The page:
The race to bring Monte Carlo-style gambling to Yarmouth is set to hot up early in the New Year when the borough council picks up negotiations with four consortia interested in building a large casino and leisure complex at the centre of the resort’s Golden Mile.
After the town was awarded one of eight large casino licences earlier this year, Pleasure Beach boss Albert Jones was the first to publicly pursue his interest by submitting plans for a striking GBP 35m casino complex next to the outer harbour, the scheme now having reached the government regional office Go East for consideration.
Patrick Duffy, who runs the town’s existing Palace Casino, was next to lay down his cards by openly declaring his intention to submit plans for his own £35m scheme – containing similar leisure components to Mr Jones‘ with a hotel, multiplex cinema, ten-pin bowling, bars and restaurants – around The Conge and North Quay.
However, the developers focusing their interest on a council-owned Golden Mile site, running from but not including Pirates Cove adventure golf in the north to the Sea Life Gardens in the south, have yet to show their hand, confident in the knowledge that it will be at least a year before the council can determine its licensing procedures and finally invite applications for the licence.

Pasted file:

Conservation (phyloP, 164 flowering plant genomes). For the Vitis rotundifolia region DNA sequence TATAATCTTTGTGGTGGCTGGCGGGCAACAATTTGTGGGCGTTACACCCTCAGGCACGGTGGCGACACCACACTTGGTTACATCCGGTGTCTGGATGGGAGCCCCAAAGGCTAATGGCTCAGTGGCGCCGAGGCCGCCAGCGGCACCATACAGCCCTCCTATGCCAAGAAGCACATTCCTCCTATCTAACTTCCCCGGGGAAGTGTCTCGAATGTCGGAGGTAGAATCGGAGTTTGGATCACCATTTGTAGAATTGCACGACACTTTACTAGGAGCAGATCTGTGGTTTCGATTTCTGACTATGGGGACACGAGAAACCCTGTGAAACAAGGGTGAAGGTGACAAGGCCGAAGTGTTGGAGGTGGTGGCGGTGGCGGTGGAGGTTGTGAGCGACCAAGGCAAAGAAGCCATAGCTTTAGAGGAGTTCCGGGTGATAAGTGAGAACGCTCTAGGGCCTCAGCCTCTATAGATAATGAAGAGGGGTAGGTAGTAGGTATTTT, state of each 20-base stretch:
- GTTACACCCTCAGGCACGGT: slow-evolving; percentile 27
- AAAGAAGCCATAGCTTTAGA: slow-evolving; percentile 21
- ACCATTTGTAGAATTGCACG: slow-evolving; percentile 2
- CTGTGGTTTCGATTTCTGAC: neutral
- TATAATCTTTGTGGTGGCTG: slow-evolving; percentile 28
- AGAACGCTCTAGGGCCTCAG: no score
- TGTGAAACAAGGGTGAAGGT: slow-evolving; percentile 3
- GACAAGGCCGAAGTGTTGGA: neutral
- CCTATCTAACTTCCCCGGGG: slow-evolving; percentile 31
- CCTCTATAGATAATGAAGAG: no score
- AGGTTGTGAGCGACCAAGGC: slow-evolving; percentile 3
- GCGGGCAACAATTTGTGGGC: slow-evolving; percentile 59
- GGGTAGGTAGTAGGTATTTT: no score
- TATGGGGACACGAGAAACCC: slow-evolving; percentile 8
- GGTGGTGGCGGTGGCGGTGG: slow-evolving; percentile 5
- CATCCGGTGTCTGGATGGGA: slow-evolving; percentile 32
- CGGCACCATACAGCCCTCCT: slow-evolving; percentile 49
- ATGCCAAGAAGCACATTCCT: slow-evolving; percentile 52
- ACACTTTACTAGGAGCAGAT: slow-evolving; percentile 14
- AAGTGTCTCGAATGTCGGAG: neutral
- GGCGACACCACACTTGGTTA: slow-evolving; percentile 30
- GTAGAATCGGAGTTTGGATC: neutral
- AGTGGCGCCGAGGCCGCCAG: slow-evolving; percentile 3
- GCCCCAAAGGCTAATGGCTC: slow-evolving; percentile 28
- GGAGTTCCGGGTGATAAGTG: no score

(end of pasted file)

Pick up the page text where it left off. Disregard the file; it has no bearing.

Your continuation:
Tim Howard, the council’s head of regeneration, said since the Golden Mile site had been marketed worldwide three years ago there had been about 60 inquiries from developers, but that had been whittled down to four schemes, all casino based.
“Some of the developers decided to pursue other investments and we decided others were not right for this type of project,” he said.
Mr Howard said the four schemes remaining – some of which were potentially bigger than Mr Duffy’s or Mr Jones‘ – were all likely to include a hotel and ancillary leisure facilities alongside the casino.
He said: “We will be communicating with the developers to keep them abreast of what we are doing with the casino licensing process.”
Cabinet member for regeneration Graham Plant said when the time came to choose a scheme, the council would be looking for “something sustainable to provide all-year-round employment”.